When information about possible Russian interference in U.S. elections started coming out in the wake of Trump’s disastrous victory, the majority who voted against him wanted to believe it. As news about Trump’s Russian connections began to spread, they wanted to believe that as well. The problem is, there have been a lot of allegations, but little in the way of solid evidence – and now, in light of recent revelations from Wikileaks about CIA hacking abilities, it is increasingly possible that we’re all being set up by our own intelligence agencies.

According to the collection of documents known by the code name “Vault 7,” the CIA has massive hacking capabilities. The agency has a veritable arsenal of hacking software “exploits” that can worm their way into your desktop computer, you laptop, your smart phone, and even your television (like the Samsung Smart TV). These hacking applications can get around some of the strongest anti-virus software around, and can even bypass encryption for secure chat apps. They can defeat Android and iOS devices, including those that run Trump’s Twitter account.

In short, they are watching us and listening to us, even when we think our devices are turned off. Furthermore, the CIA reportedly uses “malware” that can cover its own tracks, leaving code that can remain in devices for years. Among other things, this malware can leave false electronic trails indicating the actual source of the hacking to be almost anywhere on the planet – for example, Russia. Vault 7 documents claim that the CIA has an entire division responsible for such “misdirected attribution.

Given these revelations, the “evidence” that was given last fall “proving” that Russian operatives hacked into email accounts of the Democratic Party is even more suspect that it was before. Yes, they were hacked, with the use of phishing and various malware applications. But was it by the Russians – or someone or some organization closer to home?

One suspicious aspect of the affair was the “evidence” itself – provided by an organization hired by the DNC, known as CrowdStrike. This company offers “cloud-delivered endpoint protection” against malware, cyber attacks, and viruses. CrowdStrike found malware on DNC servers that contained metadata files written in the Russian (Cyrillic) alphabet and indications that it originated from a Russian email service known as Yandex. It was exactly what the DNC wanted to hear – but the evidence was all circumstantial.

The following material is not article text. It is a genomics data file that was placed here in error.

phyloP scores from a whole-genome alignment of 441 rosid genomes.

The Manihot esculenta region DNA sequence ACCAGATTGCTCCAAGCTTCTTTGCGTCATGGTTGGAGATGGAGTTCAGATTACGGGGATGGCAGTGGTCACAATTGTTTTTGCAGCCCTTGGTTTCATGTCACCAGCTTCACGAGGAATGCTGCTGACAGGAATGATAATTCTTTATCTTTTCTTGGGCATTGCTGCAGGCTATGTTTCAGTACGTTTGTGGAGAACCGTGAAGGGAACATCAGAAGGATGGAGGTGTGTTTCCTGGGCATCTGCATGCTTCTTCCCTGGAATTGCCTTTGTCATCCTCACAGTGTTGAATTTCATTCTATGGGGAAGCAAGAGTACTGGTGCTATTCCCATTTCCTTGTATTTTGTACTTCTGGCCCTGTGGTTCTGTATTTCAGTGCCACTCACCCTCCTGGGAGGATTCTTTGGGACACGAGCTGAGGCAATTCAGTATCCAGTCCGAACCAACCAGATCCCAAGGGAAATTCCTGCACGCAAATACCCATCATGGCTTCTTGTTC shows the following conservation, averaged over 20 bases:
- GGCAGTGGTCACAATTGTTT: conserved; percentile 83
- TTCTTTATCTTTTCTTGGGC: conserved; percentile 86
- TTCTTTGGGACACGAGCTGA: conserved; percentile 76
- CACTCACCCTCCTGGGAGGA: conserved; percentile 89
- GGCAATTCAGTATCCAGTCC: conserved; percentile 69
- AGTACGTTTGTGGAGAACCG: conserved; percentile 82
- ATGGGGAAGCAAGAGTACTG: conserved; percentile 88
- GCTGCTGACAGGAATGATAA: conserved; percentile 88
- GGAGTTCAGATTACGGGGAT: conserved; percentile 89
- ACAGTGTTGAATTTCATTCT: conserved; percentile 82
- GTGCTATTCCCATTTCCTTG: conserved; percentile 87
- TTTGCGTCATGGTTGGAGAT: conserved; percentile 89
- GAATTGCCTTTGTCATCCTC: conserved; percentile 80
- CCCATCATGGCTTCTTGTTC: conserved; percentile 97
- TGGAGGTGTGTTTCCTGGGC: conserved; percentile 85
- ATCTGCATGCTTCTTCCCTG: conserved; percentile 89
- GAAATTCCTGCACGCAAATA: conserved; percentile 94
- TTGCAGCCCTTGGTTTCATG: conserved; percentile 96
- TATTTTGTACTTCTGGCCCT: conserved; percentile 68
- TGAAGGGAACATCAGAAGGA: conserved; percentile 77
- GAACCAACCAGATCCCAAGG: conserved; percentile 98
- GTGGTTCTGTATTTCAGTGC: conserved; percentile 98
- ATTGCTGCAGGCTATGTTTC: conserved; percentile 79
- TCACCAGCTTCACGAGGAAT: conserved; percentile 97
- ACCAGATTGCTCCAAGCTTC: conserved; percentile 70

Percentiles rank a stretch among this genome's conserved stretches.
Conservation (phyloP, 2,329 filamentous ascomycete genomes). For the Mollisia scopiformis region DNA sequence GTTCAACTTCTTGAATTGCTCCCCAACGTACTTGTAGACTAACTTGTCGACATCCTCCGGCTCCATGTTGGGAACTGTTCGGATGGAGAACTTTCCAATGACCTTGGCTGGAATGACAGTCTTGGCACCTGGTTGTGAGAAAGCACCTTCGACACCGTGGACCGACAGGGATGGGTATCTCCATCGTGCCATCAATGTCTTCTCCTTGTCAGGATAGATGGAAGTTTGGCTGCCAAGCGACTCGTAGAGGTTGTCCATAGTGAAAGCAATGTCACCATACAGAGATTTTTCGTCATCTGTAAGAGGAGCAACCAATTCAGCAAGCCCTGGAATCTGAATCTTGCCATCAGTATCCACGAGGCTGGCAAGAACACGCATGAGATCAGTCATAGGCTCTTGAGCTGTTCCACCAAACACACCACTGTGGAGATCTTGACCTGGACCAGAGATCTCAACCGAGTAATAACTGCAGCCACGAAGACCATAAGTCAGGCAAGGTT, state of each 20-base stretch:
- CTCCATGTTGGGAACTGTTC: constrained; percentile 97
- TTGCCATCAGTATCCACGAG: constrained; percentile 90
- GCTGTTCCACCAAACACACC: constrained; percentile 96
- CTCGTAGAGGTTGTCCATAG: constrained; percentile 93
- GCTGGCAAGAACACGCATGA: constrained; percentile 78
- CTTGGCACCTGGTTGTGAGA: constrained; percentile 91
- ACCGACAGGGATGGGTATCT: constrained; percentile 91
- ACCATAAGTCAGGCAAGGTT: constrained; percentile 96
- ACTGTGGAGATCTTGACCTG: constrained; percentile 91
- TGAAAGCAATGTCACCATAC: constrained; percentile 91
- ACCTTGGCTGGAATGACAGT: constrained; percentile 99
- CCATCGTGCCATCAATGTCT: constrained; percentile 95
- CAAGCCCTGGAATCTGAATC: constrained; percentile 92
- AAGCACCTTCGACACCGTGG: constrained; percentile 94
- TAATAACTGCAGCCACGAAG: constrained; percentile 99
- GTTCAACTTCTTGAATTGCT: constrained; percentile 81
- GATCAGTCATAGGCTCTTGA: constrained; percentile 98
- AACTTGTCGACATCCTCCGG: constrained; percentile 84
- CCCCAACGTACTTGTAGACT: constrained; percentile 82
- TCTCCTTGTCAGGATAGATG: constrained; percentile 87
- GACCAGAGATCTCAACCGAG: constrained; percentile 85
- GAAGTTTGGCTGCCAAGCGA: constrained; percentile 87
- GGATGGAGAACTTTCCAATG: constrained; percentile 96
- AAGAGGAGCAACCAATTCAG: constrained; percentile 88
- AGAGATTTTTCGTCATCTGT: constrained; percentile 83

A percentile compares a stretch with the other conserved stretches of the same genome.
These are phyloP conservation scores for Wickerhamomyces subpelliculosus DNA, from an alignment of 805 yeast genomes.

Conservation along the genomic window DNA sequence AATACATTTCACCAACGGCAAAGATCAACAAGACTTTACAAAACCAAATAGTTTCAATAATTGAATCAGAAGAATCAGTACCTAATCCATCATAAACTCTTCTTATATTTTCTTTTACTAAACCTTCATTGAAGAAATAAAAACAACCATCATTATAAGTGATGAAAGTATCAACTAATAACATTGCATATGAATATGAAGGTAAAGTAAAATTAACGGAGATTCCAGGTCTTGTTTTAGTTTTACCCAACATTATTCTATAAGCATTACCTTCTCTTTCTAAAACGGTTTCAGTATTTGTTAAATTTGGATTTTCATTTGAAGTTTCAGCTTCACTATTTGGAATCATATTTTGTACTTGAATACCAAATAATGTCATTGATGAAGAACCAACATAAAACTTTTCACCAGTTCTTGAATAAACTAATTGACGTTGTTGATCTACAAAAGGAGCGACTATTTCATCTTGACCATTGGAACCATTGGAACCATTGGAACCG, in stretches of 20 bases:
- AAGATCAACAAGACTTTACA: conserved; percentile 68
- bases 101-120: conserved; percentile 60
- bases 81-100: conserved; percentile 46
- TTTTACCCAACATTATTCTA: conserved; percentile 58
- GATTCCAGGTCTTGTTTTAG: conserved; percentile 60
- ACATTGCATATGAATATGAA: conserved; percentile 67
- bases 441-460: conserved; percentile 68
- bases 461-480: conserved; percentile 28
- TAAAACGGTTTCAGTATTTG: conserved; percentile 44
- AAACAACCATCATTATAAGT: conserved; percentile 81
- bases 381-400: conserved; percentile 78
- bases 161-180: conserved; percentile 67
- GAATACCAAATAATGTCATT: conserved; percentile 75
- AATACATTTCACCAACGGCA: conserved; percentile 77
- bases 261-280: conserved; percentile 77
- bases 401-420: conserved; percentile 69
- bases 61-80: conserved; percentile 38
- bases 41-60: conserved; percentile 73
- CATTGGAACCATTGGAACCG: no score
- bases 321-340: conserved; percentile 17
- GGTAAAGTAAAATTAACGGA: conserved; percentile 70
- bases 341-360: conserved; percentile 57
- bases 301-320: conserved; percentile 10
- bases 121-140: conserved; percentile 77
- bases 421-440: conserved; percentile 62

Yes, it could have been Russian operatives – but there are people in the CIA who are perfectly capable of writing code in Russian characters. Between that, the recent leaks concerning the agency’s ability to “misdirect attribution,” and the suspicious timing (timestamps on hacking activity conveniently coincided with standard working hours and holidays in Moscow’s time zone), it becomes apparent that it all could have been an “inside job.”

The question is – why? What is the CIA’s agenda? A recent story here on The Ring of Fire discusses the strong possibility that intelligence agencies, in cahoots with the military industrial complex, are in the process of staging a slow-motion coup of America’s elected government. Such a coup can only succeed if carried out in the shadows, however.

In a speech delivered on January 28th, 1852 to the Massachusetts Anti-Slavery Society, abolitionist Wendell Phillips said, “Eternal vigilance is the price of liberty.” In the face of a system out of control, with every faction attempting to grab absolute power while the media deceives and obfuscates, that vigilance is more important than ever – and must not be clouded by disinformation that matches our preconceived biases and how we wish things to be.

K.J. McElrath is a former history and social studies teacher who has long maintained a keen interest in legal and social issues. In addition to writing for The Ring of Fire, he is the author of two published novels: Tamanous Cooley, a darkly comic environmental twist on Dante's Inferno, and The Missionary's Wife, a story of the conflict between human nature and fundamentalist religious dogma. When not engaged in journalistic or literary pursuits, K.J. works as an entertainer and film composer.